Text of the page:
The largest survey ever carried out among the Australian Jewish community, GEN08, found that about 70% of Australian-‐born Jewish adults aged under 35 had attended a Jewish day school for at least part of their education.
One of the key drivers for this very high level of penetration is the belief of many Jewish parents that Jewish day schooling strengthens Jewish identity.
Indeed, respondents ranked this benefit “by a large margin” above all other potential benefits and advantages of Jewish day schooling (Markus et al., 2009: 18).
In light of this finding and the high financial cost of Australian Jewish day schooling, this report empirically addresses an important, but deceptively simple, question: What is the contribution of Australian Jewish day school education to Jewish identity outcomes in adulthood?
- View the report: Education: a statistical analysis [PDF, 1.65MB]
Poverty & Emergency Relief
This report focuses on poverty in the Jewish population of Melbourne, with comparative reference to the Jewish population of Sydney.
The New Zealand Jewish Community
In 2008, B’nai B’rith Auckland, in collaboration with the Australian Centre for Jewish Civilization at Monash University, conducted a survey of the New Zealand and Australian Jewish communities.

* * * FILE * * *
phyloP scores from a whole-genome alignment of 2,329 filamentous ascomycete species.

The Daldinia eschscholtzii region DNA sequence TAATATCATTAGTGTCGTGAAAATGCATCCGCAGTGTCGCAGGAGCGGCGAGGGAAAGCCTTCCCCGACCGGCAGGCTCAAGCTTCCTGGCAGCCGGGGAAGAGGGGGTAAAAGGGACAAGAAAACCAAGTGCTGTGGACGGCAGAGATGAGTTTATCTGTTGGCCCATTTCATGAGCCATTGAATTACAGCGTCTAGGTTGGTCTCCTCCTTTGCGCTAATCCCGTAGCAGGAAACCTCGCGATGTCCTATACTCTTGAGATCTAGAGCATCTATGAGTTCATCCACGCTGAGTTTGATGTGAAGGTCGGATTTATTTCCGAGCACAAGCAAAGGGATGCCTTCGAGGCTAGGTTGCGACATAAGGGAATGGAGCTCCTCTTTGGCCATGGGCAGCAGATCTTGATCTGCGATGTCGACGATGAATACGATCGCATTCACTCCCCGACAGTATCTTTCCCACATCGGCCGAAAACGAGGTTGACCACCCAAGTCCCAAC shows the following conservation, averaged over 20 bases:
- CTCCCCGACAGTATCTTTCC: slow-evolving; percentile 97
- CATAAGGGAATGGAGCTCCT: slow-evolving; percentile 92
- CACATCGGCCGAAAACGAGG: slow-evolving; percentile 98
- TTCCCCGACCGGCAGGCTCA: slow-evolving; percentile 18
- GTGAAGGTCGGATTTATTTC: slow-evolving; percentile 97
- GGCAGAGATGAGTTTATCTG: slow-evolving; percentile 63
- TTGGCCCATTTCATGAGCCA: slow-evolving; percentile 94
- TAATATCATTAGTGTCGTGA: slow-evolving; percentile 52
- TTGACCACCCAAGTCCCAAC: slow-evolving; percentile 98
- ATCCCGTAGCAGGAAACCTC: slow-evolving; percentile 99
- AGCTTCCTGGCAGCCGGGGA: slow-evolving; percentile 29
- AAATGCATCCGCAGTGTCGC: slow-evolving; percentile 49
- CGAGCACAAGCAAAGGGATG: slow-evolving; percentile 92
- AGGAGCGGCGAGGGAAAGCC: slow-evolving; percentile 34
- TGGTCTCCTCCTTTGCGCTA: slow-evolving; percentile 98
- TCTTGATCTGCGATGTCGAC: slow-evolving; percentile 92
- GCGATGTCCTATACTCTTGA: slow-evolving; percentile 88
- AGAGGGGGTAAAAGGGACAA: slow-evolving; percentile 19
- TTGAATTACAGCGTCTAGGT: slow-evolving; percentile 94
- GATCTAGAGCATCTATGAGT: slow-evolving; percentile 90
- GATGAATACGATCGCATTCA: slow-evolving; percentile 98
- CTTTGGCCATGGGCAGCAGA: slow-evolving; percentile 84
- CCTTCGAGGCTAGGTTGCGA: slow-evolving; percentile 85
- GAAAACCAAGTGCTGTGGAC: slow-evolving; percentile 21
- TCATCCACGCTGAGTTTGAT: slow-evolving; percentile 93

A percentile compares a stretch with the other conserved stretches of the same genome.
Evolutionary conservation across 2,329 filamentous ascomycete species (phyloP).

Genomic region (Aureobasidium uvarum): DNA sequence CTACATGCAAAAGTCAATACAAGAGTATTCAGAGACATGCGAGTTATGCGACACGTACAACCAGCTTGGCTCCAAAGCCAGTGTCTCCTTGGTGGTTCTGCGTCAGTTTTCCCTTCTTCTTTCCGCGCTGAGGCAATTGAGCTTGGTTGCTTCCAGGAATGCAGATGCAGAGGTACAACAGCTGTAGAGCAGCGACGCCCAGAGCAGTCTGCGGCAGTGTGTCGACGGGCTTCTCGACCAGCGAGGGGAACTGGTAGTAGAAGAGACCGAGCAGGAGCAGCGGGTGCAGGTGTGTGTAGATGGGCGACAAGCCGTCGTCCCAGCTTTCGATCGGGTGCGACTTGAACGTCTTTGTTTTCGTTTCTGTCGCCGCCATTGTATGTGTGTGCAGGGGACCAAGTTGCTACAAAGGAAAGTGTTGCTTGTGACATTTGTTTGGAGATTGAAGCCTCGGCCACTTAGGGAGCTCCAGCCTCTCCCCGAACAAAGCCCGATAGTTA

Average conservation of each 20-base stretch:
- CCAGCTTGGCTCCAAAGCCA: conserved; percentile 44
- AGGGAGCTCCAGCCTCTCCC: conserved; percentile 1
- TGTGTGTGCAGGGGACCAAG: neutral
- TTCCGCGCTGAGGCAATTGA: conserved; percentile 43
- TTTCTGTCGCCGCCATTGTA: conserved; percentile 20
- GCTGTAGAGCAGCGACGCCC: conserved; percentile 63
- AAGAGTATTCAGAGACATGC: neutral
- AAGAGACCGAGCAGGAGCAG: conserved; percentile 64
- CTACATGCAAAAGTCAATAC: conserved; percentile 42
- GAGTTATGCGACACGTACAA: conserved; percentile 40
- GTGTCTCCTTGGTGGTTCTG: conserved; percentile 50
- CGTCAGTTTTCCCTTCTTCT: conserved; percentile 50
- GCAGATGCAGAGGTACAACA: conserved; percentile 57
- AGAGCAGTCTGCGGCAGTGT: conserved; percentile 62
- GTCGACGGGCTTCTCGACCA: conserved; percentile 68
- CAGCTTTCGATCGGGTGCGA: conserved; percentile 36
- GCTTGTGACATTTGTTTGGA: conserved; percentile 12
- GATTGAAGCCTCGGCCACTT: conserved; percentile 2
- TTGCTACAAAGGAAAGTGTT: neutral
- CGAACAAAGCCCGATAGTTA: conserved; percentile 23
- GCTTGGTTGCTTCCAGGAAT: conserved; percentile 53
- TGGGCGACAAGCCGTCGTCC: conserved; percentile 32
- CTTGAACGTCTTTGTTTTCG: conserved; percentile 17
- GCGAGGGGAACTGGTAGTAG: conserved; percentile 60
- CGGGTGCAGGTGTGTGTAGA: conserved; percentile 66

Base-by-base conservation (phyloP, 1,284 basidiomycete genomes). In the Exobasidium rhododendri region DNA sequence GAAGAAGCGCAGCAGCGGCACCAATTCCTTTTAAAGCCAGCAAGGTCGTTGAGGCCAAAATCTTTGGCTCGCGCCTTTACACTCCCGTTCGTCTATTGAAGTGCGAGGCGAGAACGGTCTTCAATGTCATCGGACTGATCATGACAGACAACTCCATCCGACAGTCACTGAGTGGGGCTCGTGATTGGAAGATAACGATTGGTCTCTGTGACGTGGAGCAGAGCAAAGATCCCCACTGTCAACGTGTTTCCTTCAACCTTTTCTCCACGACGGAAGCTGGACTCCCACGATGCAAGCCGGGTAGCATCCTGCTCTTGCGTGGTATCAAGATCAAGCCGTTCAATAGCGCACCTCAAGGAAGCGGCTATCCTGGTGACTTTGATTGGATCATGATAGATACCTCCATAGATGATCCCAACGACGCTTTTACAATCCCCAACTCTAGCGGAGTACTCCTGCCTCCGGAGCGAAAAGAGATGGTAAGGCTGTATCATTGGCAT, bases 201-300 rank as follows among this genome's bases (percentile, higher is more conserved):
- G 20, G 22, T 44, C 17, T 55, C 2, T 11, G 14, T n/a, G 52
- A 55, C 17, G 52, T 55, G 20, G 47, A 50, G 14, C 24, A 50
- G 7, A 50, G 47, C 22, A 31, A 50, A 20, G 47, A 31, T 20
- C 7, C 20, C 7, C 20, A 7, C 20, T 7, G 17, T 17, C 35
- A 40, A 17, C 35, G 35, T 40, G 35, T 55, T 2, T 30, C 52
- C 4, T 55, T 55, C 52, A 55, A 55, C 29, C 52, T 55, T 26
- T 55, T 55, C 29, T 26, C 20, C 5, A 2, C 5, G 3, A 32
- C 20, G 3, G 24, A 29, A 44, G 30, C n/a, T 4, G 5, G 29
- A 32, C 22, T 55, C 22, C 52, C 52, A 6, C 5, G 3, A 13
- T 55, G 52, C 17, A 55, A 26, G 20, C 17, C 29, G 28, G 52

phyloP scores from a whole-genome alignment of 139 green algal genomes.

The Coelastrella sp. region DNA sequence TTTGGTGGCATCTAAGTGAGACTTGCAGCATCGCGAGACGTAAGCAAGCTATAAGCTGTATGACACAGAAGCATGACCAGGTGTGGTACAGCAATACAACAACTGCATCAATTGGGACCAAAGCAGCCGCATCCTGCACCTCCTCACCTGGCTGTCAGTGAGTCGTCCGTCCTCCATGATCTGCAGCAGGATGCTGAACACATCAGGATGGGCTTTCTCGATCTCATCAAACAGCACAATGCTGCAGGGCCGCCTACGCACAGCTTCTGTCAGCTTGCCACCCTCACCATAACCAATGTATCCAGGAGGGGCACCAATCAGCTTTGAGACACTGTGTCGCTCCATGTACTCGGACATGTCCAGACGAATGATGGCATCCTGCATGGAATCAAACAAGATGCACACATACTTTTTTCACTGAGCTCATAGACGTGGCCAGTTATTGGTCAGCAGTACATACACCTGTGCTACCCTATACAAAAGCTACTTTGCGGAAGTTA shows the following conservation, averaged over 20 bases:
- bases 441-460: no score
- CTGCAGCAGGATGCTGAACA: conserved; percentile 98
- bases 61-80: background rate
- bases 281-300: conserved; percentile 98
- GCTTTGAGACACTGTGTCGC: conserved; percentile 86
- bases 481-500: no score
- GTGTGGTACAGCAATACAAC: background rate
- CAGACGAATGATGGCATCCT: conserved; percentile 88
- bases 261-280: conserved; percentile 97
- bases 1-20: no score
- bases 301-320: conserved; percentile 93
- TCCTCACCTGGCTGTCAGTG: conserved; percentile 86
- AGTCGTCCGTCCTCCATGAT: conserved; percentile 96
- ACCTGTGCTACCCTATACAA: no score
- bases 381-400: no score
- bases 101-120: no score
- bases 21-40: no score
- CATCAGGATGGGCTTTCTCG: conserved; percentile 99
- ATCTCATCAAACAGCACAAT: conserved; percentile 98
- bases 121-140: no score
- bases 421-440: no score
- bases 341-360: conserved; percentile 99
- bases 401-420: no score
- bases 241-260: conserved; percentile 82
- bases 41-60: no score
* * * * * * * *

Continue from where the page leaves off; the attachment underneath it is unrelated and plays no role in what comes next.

Antisemitism is an issue of major concern for the Jewish communities of Australia – as it has been since 1945, and before.
Older Jewish Australians
When considering a report such as this, the inclination is to ask – so what? What does all this data really tell me about service provision over the next twenty years for an ageing Australian Jewish population?
The purpose of this study is to evaluate evidence bearing on future Jewish life in Australia, with particular reference to the Melbourne and Sydney communities.
Gen08 Preliminary Findings
The key points to emerge from this survey
2006 Victorian Census – Key Findings
The census provides the most detailed demographic data on religious groups in Australia, but the data are not comprehensive because the key identifier, stated religion, is an optional census question and is not completed by a large number of people.